Thursday, November 19, 2009

Crankcase compression: theory and implications

EDIT: MAY 2014:  
This is an article I wrote 5 years ago, since then I've learned a lot and realized that primary compression is a lot more complicated in its overall effect on an engine.

I don't necessarily agree with all the comments, but I don't really have time (and still probably don't know enough) to properly discuss or refute them. At face value this is a pretty basic article describing the basic crankcase pumping operation on a two stroke. I could take it down, but it helps to remember how far I've come and how much I still have to learn, so I'll leave it, but use it at your own risk.


I originally wrote this for a moped army forum thread located here:

With the increase of availability of moped parts here in the U.S., we've seen a huge boom in the technical sophistication of domestic tuners. With this availability, everyone seems to be pushing the envelope further, trying to squeeze out every last iota of power from our little machines.

A good example of this is the availability of 'stuffed' cranks. Many of us have purchased them for absurdly cheap through the US moped parts sellers, having only a vague idea of what it really means to 'stuff' a crankcase, why it can produce more power, and what the implications are for the rest of the engine.

Crankcase stuffing is decreasing the volume of the crankcase to improve what is called the 'primary compression ratio'- the compression ratio for the system comprising the bottom of the piston, crankcase, and transfer ports up to the edge of the piston.

Primary compression is defined as Vi/Vf which is:
volume final divided by volume iniitial.
final volume is the displacement volume of the piston plus the volume of the case. initial volume is just the volume of the case.
when doing this for a cylinder, the head volume is relatively small, so we can achieve 11:1 (11/1 = 50cc disp + 5 cc head volume/ 5 cc head vol.) or better. When we do this same thing in the case by either increasing the displacement, or decreasing the crankcase volume (say, by stuffing the crank) we can get better compression ratios...

so what? right? why does changing the compression ratio help us?
having a higher crankcase compression ratio lets us get more air in during the intake phase, and creates higher pressure pushing that air through the transfers.
This is obvious when we go back to high school chemistry and remember PV=T(nr): Pressure times volume equals temperature, if you decrease the volume of an area, the pressure or temperature MUST increase to compensate. In the very short time that the piston is going up and down, we can assume the temp cant change much.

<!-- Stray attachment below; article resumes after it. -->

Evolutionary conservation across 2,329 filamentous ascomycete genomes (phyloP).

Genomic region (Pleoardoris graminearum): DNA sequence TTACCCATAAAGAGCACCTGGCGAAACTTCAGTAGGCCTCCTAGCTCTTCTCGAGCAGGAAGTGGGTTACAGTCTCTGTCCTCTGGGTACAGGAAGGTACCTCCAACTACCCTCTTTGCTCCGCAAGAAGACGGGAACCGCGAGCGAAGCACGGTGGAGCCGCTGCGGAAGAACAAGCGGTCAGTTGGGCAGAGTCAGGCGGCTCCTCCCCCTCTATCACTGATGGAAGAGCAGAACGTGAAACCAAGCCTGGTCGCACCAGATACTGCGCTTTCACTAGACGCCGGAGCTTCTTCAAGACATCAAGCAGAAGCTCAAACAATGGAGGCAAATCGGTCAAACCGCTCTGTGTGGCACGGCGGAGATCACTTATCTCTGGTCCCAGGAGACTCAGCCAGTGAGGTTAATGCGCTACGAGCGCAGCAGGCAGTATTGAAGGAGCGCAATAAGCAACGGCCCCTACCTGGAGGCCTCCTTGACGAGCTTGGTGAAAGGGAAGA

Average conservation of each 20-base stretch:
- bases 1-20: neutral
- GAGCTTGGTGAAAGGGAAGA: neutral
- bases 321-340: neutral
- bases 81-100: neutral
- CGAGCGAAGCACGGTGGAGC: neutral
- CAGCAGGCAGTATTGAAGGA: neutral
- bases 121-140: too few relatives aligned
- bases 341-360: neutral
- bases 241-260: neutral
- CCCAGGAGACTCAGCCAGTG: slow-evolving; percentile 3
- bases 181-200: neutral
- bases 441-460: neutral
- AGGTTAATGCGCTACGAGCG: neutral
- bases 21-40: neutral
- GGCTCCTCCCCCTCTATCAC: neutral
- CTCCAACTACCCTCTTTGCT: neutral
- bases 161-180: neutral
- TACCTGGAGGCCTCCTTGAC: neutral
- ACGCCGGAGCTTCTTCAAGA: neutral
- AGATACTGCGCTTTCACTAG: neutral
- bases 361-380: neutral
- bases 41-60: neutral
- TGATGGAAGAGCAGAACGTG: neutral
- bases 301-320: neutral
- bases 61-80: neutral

This makes sense for the second part, the transfer pressure. The higher pressure from a smaller final volume will push the air through the transfer ports at a higher velocity, improving scavenging, and transferring more air in the very short time the ports are open. But this only makes sense if we are getting more air in the crankcase in the first place. The displacement of the piston isn't changing, so we cant change how much air gets into the crankcase right? Wrong.

The higher ratio means that when the piston goes up and creates a vaccum in the crankcase, the vaccum is stronger. Even though transfer pressures can be as high as 50 PSI, the intake pressure pushing air through the carb and past your reeds is only 1 bar, because it is being pushed in by the atmosphere. You want to get as close to a perfect vaccuum as possible to get air to transfer as quickly as possible. (This is why piston port engines can blast reeds at the top end, the piston port has much less resistance to flow, but i digress. ) Having a compression ratio of infinity, as in 0 crankcase volume, with no leaks, would create a 'perfect' vaccuum, This would provide 32 PSI across your intake tract from the air filter in. In reality this is impossible, the ratio drops very quickly with increase in volume in the case, and the potential transfer pressure drops from 32 even faster, by PV=T. The time your piston is going up is limited by your RPMs, and the amount of air that can transfer is limited by the pressure, restrictions in the intake, and time. Therefore, if you can make more pressure (by improving the vaccuum in the case) you can get more air in the case on each stroke, which means you get more air into your cylinder, and can burn more fuel.


  1. Oh dear, it seems the youth of today are very gullable to devised-through-ignorance, outdated and proven-wrong ideas from Victorian times. Do you think you are the first ones to come-upon and try the idea?

    Don't give up your day-job.

    Stuffing crankcases DECREASES performance.

    Any extra 'power' you may feel comes at the cost of a very narrow power-band. Only a slightly 'off' ratio will cause this, not only a too high a ratio but a too LOW ratio will also give a peaky powerband. It's this peaky kick-in-the-pants that fools you into thinking you've 'tuned' your motor. The too-high ratio just squirts the charge out of the exhaust port, LOSING power, only when the port closes quick-enough is enough charge left to produce power, hence the sudden 'zip'. You can tell if the crankcase ratio is incorrect by THE SMELL of the exhaust, the stink of unburnt petrol.